blasted slot.  We eventually found it at
the top of the rubble slope and not as the description said, the bottom.

A short crawl leads to “Kid Shaft” (8 m) which we
free climbed down into “York Gallery”.  This is a mud floored, wide bedding plane
with several local collapses.  In places
it was possible to walk, otherwise we had to stoop and crawl.  At the end a ‘no hold’ 30 m climb leads into
a short meander to a ledge around a 3 m diameter shaft.  Directly after, a slippery slope, with a
fixed hand-line, leads abruptly to the head of the “Three Sisters
Pitch” (45 m).  The rope is belayed
to a buttress to give a free descent of 10 m to a ledge, then 10 m to another
ledge.  Here we met the stream and since
little water was flowing we continued to the floor rather than traverse the
ledge and rebelay to descent one of the other dry shafts which met at the

Two ways on were found, one following the stream, and the
other through a partially blocked bedding plane into a meander.  Taking the latter we soon found ourselves
traversing a deep rift at a high level. The stream dropped rapidly away below and the meander gained a floor at
an intermittent level.  The meanders
continued and we decided that the description we were following was inadequate
so as a precaution we left the odd pitch rigged as we continued until we could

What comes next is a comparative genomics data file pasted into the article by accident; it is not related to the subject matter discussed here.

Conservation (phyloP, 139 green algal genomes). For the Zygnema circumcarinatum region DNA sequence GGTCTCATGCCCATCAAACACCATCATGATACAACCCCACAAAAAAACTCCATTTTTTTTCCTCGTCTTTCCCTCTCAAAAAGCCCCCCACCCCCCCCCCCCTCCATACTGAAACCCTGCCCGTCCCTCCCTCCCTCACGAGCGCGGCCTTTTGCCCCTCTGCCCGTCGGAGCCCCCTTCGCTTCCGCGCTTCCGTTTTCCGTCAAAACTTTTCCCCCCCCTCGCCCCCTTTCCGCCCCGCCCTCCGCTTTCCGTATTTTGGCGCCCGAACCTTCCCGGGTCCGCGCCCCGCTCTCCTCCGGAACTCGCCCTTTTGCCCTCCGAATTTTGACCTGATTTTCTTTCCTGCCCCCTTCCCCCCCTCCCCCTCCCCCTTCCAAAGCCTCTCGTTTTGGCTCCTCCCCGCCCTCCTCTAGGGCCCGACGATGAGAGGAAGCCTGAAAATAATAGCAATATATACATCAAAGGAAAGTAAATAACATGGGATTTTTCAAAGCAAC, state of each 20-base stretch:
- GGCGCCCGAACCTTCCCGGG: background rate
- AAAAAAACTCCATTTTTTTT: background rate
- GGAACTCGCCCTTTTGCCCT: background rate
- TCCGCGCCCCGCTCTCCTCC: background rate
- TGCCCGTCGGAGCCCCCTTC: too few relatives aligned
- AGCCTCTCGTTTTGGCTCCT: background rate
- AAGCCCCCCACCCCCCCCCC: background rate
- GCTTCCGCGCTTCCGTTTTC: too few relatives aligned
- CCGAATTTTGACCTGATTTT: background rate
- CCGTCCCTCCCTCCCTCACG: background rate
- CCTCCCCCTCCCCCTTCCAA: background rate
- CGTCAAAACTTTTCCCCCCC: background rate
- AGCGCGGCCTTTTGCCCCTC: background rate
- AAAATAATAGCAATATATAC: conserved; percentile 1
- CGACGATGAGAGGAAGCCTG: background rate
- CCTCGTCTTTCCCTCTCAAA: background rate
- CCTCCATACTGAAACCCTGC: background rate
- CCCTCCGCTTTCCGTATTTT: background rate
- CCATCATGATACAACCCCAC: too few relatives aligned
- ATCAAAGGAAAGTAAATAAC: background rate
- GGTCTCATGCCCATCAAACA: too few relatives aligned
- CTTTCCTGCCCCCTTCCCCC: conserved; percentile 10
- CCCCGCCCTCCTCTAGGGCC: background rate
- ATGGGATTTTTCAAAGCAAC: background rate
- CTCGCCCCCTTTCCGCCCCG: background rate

verify where we were.  We then had to go
back and pull the rope through.

A boulder blockage was next, some went over; some went under
to reach a chamber – “Orbitalina Shaft”. The meanders continued to a
6m shaft and beyond to two short slippery drops and finally a pitch.  John went down and declared it was
“Balcony Pitch” (40m).  The
first part of the pitch is descended in three stages, 10m to a ledge, a further
10m to a narrow ledge which has to be traversed for 6-7 m to a re-belay point
for the final pleasant 20 m descent to a wide ledge.  The stream cascades down a gully at the side
of ledge into the next shaft.  The water
is avoided by traversing along the ledge and up an awkward 5 m climb to
“The Balcony” a 1 m x 1.5 m ledge. From here we could see the passage by which Chevalier first approached
“Balcony Pitch”.  It is some
7-10 m lower and in the opposite side of the rift.  The pitch is an easy 25 m drop to a chamber
from which a short piece of rift passage is followed to “Shower Bath
Pitch” (30 m).  The stream can be
avoided for part of the descent, but you get drenched just the same.  Pete tried a bit of aerial bombardment on his
way down dislodging a few large rocks.

Two passages exit from the bottom of the pitch and we
followed the lower – they both met at a junction of five further along.  After a scout along the passages we took the